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Publisher's Summary

The definitive guide to breastfeeding your baby

Breastfeeding may be natural, but it may also be more challenging than you expect. Some mothers encounter doubts and difficulties, from struggling with the first few feedings to finding a gentle and loving way to comfortably wean from the breast.

This second edition of Breastfeeding Made Simple is an essential guide to breastfeeding that every new and expectant mom should own - a comprehensive resource that takes the mystery out of basic breastfeeding dynamics. Understanding the seven natural laws of breastfeeding will help you avoid and overcome challenges such as low milk production, breast refusal, weaning difficulties, and every other obstacle that can keep you from enjoying breastfeeding your baby.

Breastfeeding Made Simple will help you to:

  • Find comfortable, relaxing breastfeeding positions
  • Establish ample milk production and a satisfying breastfeeding rhythm with your baby
  • Overcome discomfort and mastitis
  • Use a breast pump to express and store milk
  • Easily transition to solid foods  
©2010 Nancy Mohrbacher, Kathleen Kendall-Tackett, Jack Newman (P)2018 New Harbinger Publications

Critic Reviews

"I recommend this groundbreaking book to all my clients." (Diane Wiessinger, MS, IBCLC)

"I fell in love with this book; every page is a jewel. It simply ‘delivers’ what every mother needs - the natural laws to build a breastfeeding relationship. Understanding the first 40 days has changed the way I talk to new parents and teach breastfeeding supporters. Finally, here is a book that talks about breastfeeding without all the rules. This book lives in my bag to share with everyone!" (Carrie Finger, BFA, IBCLC, LCCE, Lactation Program Director at Aviva Institute) 

What listeners say about Breastfeeding Made Simple

Average Customer Ratings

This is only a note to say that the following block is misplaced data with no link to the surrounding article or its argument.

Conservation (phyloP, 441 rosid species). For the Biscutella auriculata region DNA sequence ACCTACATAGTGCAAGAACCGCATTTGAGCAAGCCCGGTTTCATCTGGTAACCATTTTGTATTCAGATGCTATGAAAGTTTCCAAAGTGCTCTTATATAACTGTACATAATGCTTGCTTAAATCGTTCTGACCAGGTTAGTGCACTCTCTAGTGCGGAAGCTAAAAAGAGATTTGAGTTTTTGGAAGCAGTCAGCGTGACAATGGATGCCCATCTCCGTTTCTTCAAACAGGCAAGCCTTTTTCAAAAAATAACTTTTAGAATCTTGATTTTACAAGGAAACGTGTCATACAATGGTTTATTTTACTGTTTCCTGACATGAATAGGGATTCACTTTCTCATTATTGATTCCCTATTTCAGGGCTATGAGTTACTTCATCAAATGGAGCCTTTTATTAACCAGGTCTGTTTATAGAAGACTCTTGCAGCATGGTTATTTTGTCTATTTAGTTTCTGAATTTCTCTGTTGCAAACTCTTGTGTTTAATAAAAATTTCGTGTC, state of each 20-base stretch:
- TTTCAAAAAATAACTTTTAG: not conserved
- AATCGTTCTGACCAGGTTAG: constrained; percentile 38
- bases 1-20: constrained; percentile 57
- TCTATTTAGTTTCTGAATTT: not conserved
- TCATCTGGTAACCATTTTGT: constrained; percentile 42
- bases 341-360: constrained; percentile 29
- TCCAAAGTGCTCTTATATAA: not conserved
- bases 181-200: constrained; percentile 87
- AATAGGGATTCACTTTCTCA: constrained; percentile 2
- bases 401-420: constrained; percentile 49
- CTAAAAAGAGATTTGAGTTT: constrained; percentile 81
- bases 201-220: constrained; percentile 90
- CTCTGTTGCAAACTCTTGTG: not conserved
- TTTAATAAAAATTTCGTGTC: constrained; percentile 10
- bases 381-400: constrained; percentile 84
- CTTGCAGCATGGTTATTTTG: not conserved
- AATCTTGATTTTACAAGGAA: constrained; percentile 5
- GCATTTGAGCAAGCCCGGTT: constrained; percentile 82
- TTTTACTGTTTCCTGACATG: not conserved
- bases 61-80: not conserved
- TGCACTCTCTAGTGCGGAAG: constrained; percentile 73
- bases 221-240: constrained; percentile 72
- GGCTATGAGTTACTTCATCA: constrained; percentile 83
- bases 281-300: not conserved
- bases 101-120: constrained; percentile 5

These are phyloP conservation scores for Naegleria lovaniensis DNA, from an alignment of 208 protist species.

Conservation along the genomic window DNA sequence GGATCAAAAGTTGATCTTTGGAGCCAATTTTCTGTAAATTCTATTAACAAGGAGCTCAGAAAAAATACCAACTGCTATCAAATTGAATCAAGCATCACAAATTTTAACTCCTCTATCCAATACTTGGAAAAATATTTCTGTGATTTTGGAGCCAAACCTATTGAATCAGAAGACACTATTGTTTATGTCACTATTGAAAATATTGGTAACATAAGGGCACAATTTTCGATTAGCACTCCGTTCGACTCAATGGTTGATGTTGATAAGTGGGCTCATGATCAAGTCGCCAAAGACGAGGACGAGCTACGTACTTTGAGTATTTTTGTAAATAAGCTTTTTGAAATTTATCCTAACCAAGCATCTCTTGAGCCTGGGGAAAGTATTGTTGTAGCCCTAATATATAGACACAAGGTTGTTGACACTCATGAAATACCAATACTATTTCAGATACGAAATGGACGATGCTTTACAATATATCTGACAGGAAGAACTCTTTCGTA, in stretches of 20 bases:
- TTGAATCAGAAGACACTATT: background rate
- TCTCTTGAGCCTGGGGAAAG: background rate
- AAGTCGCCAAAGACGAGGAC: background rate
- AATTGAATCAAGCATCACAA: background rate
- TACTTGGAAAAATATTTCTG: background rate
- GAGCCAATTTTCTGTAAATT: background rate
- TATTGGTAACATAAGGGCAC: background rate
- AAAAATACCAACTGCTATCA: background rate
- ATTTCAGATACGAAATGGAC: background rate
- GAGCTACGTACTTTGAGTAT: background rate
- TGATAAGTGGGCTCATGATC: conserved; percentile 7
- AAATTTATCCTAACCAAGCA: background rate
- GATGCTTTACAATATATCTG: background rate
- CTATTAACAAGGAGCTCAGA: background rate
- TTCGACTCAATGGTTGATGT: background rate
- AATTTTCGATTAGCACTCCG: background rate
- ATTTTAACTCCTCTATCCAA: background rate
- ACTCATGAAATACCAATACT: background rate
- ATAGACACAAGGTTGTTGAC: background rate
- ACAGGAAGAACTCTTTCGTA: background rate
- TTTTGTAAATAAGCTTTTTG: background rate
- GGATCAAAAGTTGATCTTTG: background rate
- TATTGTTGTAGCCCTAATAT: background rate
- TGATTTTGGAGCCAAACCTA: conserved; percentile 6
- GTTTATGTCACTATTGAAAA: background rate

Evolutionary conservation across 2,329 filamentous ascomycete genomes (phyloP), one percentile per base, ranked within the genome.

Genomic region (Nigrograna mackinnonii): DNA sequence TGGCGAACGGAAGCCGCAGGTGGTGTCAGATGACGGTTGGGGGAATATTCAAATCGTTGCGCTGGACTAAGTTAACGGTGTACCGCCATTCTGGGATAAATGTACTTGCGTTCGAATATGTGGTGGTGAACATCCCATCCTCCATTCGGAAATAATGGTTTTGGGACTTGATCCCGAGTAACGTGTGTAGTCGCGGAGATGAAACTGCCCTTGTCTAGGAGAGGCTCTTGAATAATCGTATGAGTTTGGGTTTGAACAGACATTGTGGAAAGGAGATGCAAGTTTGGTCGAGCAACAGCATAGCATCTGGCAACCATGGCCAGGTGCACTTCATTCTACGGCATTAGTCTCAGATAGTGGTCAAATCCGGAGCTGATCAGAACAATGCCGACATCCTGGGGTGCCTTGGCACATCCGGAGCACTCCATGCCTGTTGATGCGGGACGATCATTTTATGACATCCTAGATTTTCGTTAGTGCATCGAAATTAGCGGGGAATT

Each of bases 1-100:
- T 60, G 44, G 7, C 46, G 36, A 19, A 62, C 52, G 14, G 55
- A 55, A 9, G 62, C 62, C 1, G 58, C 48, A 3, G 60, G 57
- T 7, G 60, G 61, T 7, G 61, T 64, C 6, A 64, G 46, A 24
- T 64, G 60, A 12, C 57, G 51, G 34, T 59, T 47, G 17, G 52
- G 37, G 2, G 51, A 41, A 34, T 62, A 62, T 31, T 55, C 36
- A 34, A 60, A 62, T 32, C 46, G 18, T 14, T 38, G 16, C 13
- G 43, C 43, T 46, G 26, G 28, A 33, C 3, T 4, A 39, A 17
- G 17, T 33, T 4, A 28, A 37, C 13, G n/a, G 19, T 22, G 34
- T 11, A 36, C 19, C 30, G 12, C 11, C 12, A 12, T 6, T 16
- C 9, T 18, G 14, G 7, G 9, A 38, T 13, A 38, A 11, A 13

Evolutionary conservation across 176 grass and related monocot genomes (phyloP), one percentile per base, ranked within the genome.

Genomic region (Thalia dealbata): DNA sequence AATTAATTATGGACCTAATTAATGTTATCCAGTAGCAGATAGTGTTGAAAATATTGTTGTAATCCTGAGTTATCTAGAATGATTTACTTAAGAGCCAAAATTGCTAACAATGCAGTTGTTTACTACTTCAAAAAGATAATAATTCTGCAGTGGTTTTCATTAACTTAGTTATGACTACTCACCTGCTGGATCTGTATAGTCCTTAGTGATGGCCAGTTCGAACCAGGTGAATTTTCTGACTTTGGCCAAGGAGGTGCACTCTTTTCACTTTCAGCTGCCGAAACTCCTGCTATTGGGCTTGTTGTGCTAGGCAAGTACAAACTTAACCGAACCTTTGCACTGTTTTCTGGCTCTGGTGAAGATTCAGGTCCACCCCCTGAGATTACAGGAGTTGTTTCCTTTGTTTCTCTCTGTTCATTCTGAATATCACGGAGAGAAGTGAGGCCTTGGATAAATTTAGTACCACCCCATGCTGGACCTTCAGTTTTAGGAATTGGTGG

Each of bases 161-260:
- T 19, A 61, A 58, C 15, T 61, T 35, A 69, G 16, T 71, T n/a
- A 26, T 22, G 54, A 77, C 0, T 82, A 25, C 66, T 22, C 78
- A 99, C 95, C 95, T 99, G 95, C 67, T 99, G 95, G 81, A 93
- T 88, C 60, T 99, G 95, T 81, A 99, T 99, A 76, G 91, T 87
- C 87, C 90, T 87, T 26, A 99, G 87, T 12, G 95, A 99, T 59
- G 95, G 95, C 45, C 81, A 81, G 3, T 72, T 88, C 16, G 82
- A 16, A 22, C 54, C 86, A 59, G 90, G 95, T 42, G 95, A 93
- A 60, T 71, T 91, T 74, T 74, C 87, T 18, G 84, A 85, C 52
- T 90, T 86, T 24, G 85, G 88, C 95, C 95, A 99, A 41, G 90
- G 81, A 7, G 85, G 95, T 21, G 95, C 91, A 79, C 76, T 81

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  • Kindle Customer
  • 01-05-19

A lot of information

I had hard time getting into and finishing this book. As an experienced breastfeeding mother and a Lactation educator this seems like a lot of information to be given to a new mom. It would seem overwhelming to try to comprehend and understand all the breastfeeding information given.

4 people found this helpful

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  • Andres Batista
  • 23-08-20

Helpful

This manual is so good, makes me realize I should have tried more medications prior to weaning and ones that didn’t cross into the milk.

2 people found this helpful

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  • Amazon Customer
  • 29-05-20

informative

Definitely some good information. Very informative but lots of repetition. Worth listening to the audio book takes about a day to get through.

1 person found this helpful

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  • Jackie
  • 05-06-19

grating voice

I couldn't even get through the first chapter due to the readers voice hurting my ears. Every time she says a word with an S in is she whistles super high pitched and its awful. I bought the actual book and love the content however.

1 person found this helpful

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  • Emily
  • 02-08-21

Breastfeeding Made Judgmental

I had high hopes for this book and was quite disappointed. Primarily, I found it to be impractical, judgmental, flawed, and sometimes passive aggressive advice about breastfeeding. Particularly: